• Cryptonym

    Sorry I didn’t and didn’t want to elaborate on that any more Ben F. I don’t think Craig Murray or Jon would appreciate the blog turning into Gardener’s Question Time. Courgettes are amazingly easy to grow too, the seedlings just seem to grow before your very eyes and the prickly stems and leaves make them unappealing to rabbit predators. Pick them when the fruits are still small, you’ll have so many you won’t know what to do with them.

  • glenn_uk

    @Cryptonym: Understand your concerns, but a couple of OT subjects could be aired, and the blog yet survive the sidetracking. For instance, much was discussed on music, tea and stringed instruments back in the day… or maybe I’m just thinking of a Suhayl novel again.

    You didn’t continue our correspondence on the EU. I’d pointed out that it was not myself who’d mentioned the Blackpool sea quality – you were chatting with your good friend Habbabkuk at the time, and he made that point, not me. Indeed, he did expressly say this was just a very small example of a benefit the EU had brought about. By the time you accused – ridiculed me (your words) – over the point, it had mysteriously become my argument concerning the “pinnacle” of EU achievement.

    Just wondered if you’d like to revisit your response, but only if you’re interested in accuracy and fair play, of course.

  • Cryptonym

    @Glenn_uk: I’d rather not wade through the thread again, there’s things there I’d never noticed first time round and things I can’t find, I dislike the interrogative style also. You might have missed my original reply to you, which covered a variety of topics, the EU, ‘the will of the British people’ direct democracy, capital punishment and more, Blackpool came later:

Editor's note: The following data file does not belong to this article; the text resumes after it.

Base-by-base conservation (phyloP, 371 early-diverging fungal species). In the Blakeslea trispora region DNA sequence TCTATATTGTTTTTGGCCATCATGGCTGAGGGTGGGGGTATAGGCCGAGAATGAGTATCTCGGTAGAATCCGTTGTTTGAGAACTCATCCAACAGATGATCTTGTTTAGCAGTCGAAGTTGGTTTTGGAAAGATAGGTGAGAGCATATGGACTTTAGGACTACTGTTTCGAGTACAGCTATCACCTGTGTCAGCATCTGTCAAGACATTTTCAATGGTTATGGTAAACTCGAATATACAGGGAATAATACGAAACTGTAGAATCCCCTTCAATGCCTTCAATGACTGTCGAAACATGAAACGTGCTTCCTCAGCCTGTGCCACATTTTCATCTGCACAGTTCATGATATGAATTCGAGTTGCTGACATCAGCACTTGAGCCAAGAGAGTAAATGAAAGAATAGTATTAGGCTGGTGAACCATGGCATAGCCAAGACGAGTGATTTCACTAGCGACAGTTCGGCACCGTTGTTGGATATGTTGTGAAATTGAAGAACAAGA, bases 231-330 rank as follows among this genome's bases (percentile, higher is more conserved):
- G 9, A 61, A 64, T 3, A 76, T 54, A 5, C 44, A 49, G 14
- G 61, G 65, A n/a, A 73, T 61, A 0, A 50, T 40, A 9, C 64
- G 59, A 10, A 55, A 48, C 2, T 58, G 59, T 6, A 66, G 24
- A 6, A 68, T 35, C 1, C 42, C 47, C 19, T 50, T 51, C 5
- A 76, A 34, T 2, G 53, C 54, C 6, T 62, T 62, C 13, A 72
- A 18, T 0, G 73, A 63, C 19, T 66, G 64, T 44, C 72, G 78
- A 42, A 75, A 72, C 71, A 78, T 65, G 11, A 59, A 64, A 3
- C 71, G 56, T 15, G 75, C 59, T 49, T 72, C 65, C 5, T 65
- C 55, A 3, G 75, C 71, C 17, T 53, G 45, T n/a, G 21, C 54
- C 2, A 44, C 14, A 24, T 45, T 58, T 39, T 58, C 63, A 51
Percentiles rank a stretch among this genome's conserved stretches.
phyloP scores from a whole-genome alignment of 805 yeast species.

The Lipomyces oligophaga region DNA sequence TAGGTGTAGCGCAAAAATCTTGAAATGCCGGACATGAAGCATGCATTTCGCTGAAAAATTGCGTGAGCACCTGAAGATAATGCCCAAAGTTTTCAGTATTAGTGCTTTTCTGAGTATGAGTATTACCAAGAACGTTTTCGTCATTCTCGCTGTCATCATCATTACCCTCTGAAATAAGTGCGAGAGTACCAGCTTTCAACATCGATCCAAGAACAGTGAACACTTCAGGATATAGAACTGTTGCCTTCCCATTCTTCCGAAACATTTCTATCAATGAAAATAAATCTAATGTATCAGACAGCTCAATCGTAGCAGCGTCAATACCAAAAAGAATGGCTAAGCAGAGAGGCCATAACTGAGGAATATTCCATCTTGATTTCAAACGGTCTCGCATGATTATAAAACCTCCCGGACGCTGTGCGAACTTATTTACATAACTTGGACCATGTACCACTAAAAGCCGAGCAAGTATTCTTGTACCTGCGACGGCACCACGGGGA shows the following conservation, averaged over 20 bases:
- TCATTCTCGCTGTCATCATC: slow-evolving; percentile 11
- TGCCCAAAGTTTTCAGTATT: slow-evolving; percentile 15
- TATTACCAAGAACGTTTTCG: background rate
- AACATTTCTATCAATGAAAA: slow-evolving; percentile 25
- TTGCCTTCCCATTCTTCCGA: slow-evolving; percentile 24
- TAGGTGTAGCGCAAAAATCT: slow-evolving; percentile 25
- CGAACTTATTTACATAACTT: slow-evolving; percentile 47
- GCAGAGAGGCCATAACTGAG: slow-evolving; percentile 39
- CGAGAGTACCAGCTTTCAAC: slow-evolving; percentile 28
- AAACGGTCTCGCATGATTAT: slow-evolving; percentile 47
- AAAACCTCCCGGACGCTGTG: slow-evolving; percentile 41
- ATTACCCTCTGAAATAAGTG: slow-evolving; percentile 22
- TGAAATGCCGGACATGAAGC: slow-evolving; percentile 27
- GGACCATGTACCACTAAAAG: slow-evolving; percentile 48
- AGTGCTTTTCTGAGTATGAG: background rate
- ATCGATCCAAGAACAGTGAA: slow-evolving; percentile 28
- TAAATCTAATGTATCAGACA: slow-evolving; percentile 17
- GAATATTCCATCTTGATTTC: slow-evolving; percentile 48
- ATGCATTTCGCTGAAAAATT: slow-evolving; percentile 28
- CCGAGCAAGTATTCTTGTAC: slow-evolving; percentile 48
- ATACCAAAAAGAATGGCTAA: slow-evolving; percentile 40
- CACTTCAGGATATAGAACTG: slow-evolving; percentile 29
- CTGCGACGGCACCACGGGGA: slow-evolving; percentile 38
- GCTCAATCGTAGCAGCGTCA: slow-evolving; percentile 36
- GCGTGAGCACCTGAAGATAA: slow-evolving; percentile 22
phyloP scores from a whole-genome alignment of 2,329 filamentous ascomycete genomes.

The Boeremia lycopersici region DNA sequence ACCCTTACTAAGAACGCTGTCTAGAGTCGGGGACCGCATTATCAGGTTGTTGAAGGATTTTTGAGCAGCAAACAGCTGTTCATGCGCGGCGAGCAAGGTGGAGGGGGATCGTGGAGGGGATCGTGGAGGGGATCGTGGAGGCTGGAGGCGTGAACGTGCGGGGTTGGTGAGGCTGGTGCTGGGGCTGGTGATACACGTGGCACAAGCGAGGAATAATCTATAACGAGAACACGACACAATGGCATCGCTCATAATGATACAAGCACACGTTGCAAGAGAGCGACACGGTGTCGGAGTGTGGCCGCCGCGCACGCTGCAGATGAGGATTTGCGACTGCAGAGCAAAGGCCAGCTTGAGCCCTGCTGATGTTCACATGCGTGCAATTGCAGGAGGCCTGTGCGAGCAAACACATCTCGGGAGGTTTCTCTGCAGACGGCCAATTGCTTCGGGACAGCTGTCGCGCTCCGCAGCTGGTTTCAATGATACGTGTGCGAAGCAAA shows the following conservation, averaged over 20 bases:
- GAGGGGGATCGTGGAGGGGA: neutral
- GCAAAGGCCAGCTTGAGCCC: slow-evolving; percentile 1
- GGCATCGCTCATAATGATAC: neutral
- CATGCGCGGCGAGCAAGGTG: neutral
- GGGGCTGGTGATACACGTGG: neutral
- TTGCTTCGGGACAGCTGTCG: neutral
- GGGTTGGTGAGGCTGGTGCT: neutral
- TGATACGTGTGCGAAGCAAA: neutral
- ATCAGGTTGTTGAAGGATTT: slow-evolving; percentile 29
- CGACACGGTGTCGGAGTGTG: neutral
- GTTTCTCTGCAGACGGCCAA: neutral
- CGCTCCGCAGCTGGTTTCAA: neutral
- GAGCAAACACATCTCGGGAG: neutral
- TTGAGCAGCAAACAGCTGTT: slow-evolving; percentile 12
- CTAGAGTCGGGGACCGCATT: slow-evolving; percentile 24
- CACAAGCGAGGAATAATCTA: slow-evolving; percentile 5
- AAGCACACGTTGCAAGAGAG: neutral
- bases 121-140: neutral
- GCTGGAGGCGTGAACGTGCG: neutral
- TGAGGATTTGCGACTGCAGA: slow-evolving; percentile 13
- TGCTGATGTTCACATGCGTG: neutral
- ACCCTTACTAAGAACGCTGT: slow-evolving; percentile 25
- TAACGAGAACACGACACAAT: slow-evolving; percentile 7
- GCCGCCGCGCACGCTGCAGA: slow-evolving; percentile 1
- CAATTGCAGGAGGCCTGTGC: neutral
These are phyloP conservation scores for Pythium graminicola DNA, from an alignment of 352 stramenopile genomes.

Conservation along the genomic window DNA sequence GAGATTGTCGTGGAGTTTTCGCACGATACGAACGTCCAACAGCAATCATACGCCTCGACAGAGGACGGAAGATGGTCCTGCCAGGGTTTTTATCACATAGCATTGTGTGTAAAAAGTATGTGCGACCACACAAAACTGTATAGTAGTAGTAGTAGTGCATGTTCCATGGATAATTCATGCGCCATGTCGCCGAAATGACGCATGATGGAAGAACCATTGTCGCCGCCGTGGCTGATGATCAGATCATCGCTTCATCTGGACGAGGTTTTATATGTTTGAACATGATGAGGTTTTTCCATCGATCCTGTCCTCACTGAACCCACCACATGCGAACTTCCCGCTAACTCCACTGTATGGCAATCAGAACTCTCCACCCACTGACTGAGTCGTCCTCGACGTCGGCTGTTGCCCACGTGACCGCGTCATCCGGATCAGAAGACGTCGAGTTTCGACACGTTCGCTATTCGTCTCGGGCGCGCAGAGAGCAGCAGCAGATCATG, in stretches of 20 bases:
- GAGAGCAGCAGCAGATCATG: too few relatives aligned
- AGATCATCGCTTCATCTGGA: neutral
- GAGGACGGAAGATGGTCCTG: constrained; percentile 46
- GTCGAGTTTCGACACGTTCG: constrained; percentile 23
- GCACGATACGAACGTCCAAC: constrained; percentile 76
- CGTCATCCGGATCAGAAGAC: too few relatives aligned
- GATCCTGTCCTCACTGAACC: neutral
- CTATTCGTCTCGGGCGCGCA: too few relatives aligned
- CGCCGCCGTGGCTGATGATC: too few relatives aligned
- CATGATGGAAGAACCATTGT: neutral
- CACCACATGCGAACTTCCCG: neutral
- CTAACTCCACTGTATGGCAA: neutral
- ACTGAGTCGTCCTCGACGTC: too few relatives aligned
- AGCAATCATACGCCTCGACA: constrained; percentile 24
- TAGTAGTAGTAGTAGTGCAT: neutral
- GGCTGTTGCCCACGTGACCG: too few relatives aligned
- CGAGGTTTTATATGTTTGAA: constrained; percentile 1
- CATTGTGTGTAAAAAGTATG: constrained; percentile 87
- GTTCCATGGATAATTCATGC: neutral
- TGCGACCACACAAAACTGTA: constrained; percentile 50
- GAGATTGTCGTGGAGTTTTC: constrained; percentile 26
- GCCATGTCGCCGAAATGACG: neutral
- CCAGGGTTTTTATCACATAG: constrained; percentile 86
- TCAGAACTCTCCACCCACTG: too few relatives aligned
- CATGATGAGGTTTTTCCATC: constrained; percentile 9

or indeed correspondence with Nevermind:

    I replied to you as your comment deserved responses and could take things in a constructive direction, when it had been mired in bickering and I was valiantly trying to ignore the distracting noise and wrest things back from the abyss it fell into.

    I’ve found the original comment now:

    Yes it was addressed to hababbuk, going by the other points made, who “admired” your Little Englander post. I have later dealt with the EU in greater detail; here and now I have no wish to re-visit it. It has been a confusing and bumpy ride with some misattribution.

    I usually try to leave off commenting on the first page of comments which is where most people land, unless I have something pertinent to the specific topic to say.

  • Arbed

    @ Villager 12.54am

    “An article co-authored by Arbed …”

    No, no, no – sorry, perhaps I didn’t make it clear enough in my earlier post, but I had no hand in putting that article together – although it is a very thorough investigation and I recommend it highly. There are a couple of sections of it which they have lifted straight from comments of mine in the Guardian and elsewhere, that’s all. And I contacted them following their first version to give them a couple of extra facts for the updated version you’ve posted here.

    Thanks for posting the article in Craig’s blog, Villager. This information about the true source of many of the smears against Assange does need a wider UK audience. I just don’t want Craig’s readers thinking credit is due where it’s not. 🙂

  • Habbabkuk

    @ Villager (01h27) – I’ll deal with your Einstein quotation in due course and for the moment just thank you for your kind words of abuse.

    @ Villager (00h22) – “Gosh, what did we eat for dinner last night”

    I’ve no problem owning up if I get something wrong. It would be nice to think
    that some of the other posters would do the same (eg, the chappie who got his
    statistics wrong by a factor of 10).

  • Jay

    With the growing number of people now involved with the Fairtrade organisation.